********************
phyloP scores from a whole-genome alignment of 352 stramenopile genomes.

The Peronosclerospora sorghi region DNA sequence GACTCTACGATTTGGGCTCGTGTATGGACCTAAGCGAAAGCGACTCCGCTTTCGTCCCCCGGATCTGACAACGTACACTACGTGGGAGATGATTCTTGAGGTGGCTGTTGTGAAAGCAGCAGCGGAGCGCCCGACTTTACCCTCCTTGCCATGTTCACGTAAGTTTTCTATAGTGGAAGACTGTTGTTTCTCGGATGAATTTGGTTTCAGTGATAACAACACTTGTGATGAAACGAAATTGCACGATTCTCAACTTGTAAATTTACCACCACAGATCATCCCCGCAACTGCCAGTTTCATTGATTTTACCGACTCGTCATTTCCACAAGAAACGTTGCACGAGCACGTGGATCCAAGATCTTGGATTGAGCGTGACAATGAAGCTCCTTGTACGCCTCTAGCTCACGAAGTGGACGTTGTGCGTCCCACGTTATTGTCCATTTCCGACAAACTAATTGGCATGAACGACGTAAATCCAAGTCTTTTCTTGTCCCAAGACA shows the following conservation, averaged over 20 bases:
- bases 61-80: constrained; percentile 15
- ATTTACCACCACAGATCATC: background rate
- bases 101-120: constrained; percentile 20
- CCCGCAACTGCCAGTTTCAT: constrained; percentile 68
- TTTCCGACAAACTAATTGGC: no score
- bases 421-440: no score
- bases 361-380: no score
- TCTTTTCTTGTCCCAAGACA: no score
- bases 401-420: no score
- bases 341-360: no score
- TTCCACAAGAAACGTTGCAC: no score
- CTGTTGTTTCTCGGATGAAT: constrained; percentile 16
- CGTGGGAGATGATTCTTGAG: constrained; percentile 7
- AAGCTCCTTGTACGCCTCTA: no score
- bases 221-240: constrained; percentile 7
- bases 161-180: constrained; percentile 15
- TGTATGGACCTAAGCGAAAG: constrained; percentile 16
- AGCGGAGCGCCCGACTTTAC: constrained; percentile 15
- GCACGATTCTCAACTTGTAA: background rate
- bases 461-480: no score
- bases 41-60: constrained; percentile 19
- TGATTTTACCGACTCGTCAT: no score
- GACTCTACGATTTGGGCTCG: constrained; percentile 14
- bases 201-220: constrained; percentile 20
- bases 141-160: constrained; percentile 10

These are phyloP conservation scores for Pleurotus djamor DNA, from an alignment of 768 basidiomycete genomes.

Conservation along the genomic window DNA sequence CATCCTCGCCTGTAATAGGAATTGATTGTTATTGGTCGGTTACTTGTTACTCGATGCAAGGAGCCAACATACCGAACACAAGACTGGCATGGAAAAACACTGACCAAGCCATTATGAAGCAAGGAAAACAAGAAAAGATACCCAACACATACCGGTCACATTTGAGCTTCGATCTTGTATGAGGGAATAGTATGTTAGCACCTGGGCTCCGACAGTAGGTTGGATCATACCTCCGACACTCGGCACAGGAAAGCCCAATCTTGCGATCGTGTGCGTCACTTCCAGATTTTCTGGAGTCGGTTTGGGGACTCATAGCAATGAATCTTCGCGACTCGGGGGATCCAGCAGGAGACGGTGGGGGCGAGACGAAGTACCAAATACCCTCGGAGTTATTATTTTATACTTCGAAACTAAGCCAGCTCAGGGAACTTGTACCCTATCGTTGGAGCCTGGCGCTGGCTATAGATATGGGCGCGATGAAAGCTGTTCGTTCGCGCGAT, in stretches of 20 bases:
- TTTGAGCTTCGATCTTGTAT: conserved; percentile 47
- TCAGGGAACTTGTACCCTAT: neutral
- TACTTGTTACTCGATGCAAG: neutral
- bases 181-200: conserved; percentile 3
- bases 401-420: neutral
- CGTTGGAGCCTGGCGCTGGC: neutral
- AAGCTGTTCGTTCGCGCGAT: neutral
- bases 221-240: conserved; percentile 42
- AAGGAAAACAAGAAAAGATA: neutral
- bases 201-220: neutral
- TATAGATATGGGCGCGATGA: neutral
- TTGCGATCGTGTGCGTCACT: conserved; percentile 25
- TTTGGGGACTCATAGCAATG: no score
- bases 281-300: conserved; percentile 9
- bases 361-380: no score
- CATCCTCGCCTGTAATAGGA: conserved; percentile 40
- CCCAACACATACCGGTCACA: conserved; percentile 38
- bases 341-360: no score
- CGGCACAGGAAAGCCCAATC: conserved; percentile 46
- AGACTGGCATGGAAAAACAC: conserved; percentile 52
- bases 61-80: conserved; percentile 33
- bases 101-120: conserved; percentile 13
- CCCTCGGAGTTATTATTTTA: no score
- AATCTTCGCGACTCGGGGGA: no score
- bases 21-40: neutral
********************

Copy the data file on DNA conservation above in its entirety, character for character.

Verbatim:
phyloP scores from a whole-genome alignment of 352 stramenopile genomes.

The Peronosclerospora sorghi region DNA sequence GACTCTACGATTTGGGCTCGTGTATGGACCTAAGCGAAAGCGACTCCGCTTTCGTCCCCCGGATCTGACAACGTACACTACGTGGGAGATGATTCTTGAGGTGGCTGTTGTGAAAGCAGCAGCGGAGCGCCCGACTTTACCCTCCTTGCCATGTTCACGTAAGTTTTCTATAGTGGAAGACTGTTGTTTCTCGGATGAATTTGGTTTCAGTGATAACAACACTTGTGATGAAACGAAATTGCACGATTCTCAACTTGTAAATTTACCACCACAGATCATCCCCGCAACTGCCAGTTTCATTGATTTTACCGACTCGTCATTTCCACAAGAAACGTTGCACGAGCACGTGGATCCAAGATCTTGGATTGAGCGTGACAATGAAGCTCCTTGTACGCCTCTAGCTCACGAAGTGGACGTTGTGCGTCCCACGTTATTGTCCATTTCCGACAAACTAATTGGCATGAACGACGTAAATCCAAGTCTTTTCTTGTCCCAAGACA shows the following conservation, averaged over 20 bases:
- bases 61-80: constrained; percentile 15
- ATTTACCACCACAGATCATC: background rate
- bases 101-120: constrained; percentile 20
- CCCGCAACTGCCAGTTTCAT: constrained; percentile 68
- TTTCCGACAAACTAATTGGC: no score
- bases 421-440: no score
- bases 361-380: no score
- TCTTTTCTTGTCCCAAGACA: no score
- bases 401-420: no score
- bases 341-360: no score
- TTCCACAAGAAACGTTGCAC: no score
- CTGTTGTTTCTCGGATGAAT: constrained; percentile 16
- CGTGGGAGATGATTCTTGAG: constrained; percentile 7
- AAGCTCCTTGTACGCCTCTA: no score
- bases 221-240: constrained; percentile 7
- bases 161-180: constrained; percentile 15
- TGTATGGACCTAAGCGAAAG: constrained; percentile 16
- AGCGGAGCGCCCGACTTTAC: constrained; percentile 15
- GCACGATTCTCAACTTGTAA: background rate
- bases 461-480: no score
- bases 41-60: constrained; percentile 19
- TGATTTTACCGACTCGTCAT: no score
- GACTCTACGATTTGGGCTCG: constrained; percentile 14
- bases 201-220: constrained; percentile 20
- bases 141-160: constrained; percentile 10

These are phyloP conservation scores for Pleurotus djamor DNA, from an alignment of 768 basidiomycete genomes.

Conservation along the genomic window DNA sequence CATCCTCGCCTGTAATAGGAATTGATTGTTATTGGTCGGTTACTTGTTACTCGATGCAAGGAGCCAACATACCGAACACAAGACTGGCATGGAAAAACACTGACCAAGCCATTATGAAGCAAGGAAAACAAGAAAAGATACCCAACACATACCGGTCACATTTGAGCTTCGATCTTGTATGAGGGAATAGTATGTTAGCACCTGGGCTCCGACAGTAGGTTGGATCATACCTCCGACACTCGGCACAGGAAAGCCCAATCTTGCGATCGTGTGCGTCACTTCCAGATTTTCTGGAGTCGGTTTGGGGACTCATAGCAATGAATCTTCGCGACTCGGGGGATCCAGCAGGAGACGGTGGGGGCGAGACGAAGTACCAAATACCCTCGGAGTTATTATTTTATACTTCGAAACTAAGCCAGCTCAGGGAACTTGTACCCTATCGTTGGAGCCTGGCGCTGGCTATAGATATGGGCGCGATGAAAGCTGTTCGTTCGCGCGAT, in stretches of 20 bases:
- TTTGAGCTTCGATCTTGTAT: conserved; percentile 47
- TCAGGGAACTTGTACCCTAT: neutral
- TACTTGTTACTCGATGCAAG: neutral
- bases 181-200: conserved; percentile 3
- bases 401-420: neutral
- CGTTGGAGCCTGGCGCTGGC: neutral
- AAGCTGTTCGTTCGCGCGAT: neutral
- bases 221-240: conserved; percentile 42
- AAGGAAAACAAGAAAAGATA: neutral
- bases 201-220: neutral
- TATAGATATGGGCGCGATGA: neutral
- TTGCGATCGTGTGCGTCACT: conserved; percentile 25
- TTTGGGGACTCATAGCAATG: no score
- bases 281-300: conserved; percentile 9
- bases 361-380: no score
- CATCCTCGCCTGTAATAGGA: conserved; percentile 40
- CCCAACACATACCGGTCACA: conserved; percentile 38
- bases 341-360: no score
- CGGCACAGGAAAGCCCAATC: conserved; percentile 46
- AGACTGGCATGGAAAAACAC: conserved; percentile 52
- bases 61-80: conserved; percentile 33
- bases 101-120: conserved; percentile 13
- CCCTCGGAGTTATTATTTTA: no score
- AATCTTCGCGACTCGGGGGA: no score
- bases 21-40: neutral